From there I am heading to the former plotlanders settlement of Cliffe Woods to meet the daughter of writer Lena Kennedy at the last remaining plotland shack in the woods. After this I hope to spend some time with two women who have possibly done more to protect and save the marshes than anyone else. Joan and Gill run the campaigning group, Friends of the North Kent Marshes and having successfully defended their homes against the airport threat which plagued the area 10 years ago they are now heading the fight to prevent the destruction of the marshes by Boris Johnson’s island airport.

caravanHaving accosted a farmer on the marshes a few weeks back I then hope to visit my old caravan bought by Keith a local sheep farmer for his daughter. I haven’t stepped foot in my former home since I was evicted from the marshes back in 2007 so going home will be an odd experience. I hope to finish the day camping with my oldest and dearest friend at a secret location on the marshes.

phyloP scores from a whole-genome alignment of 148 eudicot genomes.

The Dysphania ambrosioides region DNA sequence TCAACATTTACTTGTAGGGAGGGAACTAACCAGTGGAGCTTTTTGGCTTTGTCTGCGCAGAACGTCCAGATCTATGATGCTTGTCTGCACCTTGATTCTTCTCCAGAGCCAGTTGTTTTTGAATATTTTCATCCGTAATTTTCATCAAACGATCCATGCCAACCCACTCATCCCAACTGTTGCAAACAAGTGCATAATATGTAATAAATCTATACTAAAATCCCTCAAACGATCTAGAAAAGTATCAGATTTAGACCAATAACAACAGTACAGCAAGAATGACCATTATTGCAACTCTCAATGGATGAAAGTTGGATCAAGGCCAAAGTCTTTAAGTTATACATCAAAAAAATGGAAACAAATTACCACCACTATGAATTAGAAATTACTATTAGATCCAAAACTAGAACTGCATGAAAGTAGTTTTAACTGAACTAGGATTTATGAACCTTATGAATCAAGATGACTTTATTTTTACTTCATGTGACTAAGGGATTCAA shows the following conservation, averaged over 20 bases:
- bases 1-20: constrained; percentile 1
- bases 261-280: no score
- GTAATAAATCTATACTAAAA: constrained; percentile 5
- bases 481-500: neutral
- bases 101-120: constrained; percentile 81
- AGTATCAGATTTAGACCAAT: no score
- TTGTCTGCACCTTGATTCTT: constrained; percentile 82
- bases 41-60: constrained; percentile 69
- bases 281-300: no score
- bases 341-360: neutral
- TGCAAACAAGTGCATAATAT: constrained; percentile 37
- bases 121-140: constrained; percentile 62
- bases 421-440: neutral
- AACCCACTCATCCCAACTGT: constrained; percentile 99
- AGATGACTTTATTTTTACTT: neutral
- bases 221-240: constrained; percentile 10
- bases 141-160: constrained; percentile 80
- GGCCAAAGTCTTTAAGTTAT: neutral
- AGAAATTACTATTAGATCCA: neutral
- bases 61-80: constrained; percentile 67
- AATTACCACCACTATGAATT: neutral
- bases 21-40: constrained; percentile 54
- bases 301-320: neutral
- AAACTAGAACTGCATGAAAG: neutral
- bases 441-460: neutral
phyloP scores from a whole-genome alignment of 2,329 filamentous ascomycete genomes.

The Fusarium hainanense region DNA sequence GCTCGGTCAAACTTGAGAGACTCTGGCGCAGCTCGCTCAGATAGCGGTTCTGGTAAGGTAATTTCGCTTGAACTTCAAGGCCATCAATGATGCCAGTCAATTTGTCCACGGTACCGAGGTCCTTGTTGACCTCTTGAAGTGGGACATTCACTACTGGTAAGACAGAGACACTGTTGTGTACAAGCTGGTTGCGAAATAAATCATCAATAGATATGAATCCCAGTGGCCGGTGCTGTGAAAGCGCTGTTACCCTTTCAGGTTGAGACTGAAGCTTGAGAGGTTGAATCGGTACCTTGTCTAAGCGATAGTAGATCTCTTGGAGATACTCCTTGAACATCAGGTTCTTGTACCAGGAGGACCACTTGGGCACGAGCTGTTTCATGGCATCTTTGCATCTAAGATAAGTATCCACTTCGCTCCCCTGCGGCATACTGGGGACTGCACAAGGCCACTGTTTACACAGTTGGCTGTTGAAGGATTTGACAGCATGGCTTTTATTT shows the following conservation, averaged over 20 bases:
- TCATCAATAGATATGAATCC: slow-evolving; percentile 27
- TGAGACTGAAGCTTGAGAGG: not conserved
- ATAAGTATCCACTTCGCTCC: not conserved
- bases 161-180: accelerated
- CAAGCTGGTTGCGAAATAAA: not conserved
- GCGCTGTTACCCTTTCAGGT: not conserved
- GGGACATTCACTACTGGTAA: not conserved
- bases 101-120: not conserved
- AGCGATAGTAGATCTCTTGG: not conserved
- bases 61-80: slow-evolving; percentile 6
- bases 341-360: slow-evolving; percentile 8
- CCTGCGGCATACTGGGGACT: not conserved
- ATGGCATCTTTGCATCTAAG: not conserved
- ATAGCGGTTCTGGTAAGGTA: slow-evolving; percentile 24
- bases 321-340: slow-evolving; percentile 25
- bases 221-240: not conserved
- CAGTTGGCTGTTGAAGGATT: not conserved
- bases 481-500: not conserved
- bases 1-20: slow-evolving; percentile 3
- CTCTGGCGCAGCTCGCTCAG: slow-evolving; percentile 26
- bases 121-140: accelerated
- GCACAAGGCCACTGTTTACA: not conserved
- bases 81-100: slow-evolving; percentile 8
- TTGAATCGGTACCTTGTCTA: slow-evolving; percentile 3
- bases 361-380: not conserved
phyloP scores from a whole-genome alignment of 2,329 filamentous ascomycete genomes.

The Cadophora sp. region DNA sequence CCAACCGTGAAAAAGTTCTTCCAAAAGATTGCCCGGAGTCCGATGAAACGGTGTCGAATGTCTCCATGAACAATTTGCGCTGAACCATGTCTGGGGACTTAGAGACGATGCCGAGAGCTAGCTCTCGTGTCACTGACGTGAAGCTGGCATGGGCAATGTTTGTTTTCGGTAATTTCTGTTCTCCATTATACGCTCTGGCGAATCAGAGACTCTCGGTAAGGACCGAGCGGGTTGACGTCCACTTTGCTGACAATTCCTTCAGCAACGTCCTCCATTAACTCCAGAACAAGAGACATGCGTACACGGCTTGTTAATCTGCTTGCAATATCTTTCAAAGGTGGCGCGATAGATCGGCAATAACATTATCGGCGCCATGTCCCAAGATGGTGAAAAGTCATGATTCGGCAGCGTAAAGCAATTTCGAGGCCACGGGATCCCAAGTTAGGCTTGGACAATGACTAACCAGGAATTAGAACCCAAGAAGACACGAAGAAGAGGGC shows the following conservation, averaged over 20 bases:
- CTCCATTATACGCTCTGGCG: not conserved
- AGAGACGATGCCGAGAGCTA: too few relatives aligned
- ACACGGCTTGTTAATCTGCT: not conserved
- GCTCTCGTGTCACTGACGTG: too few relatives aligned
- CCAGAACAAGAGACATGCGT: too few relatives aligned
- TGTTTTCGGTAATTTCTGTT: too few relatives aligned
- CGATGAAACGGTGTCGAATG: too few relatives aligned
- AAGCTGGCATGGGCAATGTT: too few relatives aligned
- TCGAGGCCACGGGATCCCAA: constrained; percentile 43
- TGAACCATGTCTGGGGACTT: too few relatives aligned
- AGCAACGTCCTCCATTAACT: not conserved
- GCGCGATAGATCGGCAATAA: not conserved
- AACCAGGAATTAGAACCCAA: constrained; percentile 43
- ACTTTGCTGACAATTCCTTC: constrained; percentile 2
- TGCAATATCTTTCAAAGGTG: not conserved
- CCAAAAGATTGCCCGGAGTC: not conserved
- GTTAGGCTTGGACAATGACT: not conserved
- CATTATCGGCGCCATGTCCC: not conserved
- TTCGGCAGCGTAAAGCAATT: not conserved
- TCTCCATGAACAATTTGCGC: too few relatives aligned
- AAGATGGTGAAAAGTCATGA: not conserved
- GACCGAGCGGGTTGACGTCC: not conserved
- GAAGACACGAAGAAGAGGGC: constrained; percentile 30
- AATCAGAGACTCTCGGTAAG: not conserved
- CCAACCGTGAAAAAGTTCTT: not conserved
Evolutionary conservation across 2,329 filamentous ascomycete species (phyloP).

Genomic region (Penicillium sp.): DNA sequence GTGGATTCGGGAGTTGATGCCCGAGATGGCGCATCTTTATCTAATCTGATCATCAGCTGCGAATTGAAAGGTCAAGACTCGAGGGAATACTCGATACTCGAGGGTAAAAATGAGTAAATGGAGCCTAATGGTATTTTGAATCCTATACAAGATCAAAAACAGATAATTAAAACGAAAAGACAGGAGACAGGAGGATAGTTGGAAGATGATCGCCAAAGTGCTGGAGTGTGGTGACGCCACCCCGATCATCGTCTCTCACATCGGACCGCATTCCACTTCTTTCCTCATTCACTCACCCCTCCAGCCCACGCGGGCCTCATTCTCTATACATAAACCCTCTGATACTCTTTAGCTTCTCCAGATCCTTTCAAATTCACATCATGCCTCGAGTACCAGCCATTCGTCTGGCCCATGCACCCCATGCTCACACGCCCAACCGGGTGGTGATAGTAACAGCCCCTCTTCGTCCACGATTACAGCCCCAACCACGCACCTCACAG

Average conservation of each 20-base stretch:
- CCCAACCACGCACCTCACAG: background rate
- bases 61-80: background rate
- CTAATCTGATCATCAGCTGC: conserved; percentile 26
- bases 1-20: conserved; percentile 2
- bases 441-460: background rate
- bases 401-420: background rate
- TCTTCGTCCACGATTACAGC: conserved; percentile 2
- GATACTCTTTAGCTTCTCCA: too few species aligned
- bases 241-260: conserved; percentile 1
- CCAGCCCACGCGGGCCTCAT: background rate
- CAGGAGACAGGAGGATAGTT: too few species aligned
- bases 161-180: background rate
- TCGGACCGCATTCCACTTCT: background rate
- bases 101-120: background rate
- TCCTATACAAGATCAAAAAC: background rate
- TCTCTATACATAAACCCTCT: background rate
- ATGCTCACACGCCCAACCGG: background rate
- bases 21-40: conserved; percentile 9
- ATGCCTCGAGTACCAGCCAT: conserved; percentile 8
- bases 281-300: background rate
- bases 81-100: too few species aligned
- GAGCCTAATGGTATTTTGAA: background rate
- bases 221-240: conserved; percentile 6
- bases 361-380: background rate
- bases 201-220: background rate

Today in preparation I visited this spot and hid my sleeping bag, camping mat and some porridge oats, well wrapped up in several layers of plastic. I felt like I looked deeply and worryingly suspicious as I headed across country with a heavy bin bag slung over one shoulder, but thankfully I encountered no one.

Hopefully, despite a day of heavy rain, they will still be ok when I get to them tomorrow night. I sent my friend a message with instructions on where to find this bounty. “Go to the old witch tree and then up, where old meets new, there you will find my stash.” I’m keeping my fingers crossed that no nosy hound or badger finds it first and snaffles my porridge oats.